Addiction to a specific drug and chemical dependence are two separate conditions in my mind–though the former is a subset of the latter–and I would hope the goal of a rehabilitation program would be to eliminate chemical dependency rather than correcting one individual addiction at a time. Treating a heroine addiction isolated from the greater dependency issue is a bit of a cheat in my book; a more honest rehabilitation program would try, not only to keep patients from relapsing on the same drug, but from other drugs and substances as well.

  12. #12 aldovillasenor1979
    February 12, 2009

    Now, I am by no means an expert, but I believe that Crawford may be on the right track…

    Physiological dependence to any substance is usually null after the acute withdrawl period(7-10-15 days or so). What usually drives addicts to relapse after a substantial enough period of abstinence could be described as more of an psychological lack of coping mechanisms. Counter conditioning, and the development of healthy ways in which to cope with emotional and psychological states, would further facilitate the probability of long term abstinence.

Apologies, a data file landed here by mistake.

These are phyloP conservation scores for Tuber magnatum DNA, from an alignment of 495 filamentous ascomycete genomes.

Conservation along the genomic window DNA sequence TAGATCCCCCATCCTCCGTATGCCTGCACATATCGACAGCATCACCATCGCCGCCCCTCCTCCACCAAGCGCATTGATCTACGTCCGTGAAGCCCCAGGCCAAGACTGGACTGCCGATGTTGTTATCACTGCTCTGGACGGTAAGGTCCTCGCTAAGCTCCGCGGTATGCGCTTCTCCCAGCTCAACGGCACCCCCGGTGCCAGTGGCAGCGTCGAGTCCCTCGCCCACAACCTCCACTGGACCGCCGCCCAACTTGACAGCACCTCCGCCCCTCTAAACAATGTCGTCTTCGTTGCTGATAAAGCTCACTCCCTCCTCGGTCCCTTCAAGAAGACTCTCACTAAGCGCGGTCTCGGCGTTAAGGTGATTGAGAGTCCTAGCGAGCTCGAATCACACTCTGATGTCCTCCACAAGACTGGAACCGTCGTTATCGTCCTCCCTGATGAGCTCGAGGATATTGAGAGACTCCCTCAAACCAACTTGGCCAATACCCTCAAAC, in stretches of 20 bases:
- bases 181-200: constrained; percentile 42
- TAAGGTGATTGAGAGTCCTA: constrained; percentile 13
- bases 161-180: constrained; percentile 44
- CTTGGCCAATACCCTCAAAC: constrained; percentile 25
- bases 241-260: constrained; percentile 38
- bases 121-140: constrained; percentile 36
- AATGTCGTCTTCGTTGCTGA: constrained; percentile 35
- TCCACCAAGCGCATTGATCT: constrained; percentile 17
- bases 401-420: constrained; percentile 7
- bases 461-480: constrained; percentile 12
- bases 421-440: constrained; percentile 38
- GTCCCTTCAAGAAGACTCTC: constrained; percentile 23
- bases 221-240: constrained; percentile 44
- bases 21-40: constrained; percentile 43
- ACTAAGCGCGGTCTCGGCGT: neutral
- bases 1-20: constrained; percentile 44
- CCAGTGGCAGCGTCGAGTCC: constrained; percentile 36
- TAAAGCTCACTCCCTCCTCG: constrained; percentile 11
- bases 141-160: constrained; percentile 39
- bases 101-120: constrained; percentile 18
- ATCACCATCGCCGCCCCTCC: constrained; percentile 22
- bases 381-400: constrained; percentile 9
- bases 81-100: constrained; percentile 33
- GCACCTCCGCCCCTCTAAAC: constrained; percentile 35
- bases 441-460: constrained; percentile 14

Use of medically monitored drugs to aid in easing symptoms of acute withdrawl is not unethical, in my opinion.
    Longterm use of such drugs and not adressing the psychological, emotional or behavioral aspects of addiction, is just plain irresponsible.

    Also, has anyone considered the fact, that incarceration does not necessarily result in abstinence from mood or mind altering substances? Drug culture and substance abuse runs rampant in America’s correctional institutions. To not consider this factor is just plain naive. If an inmate continues to engage in substance abuse while incarcerated, he has not technically “relapsed”, after his release from prison because there was never a long enough period of abstinence to be catagorized in this way…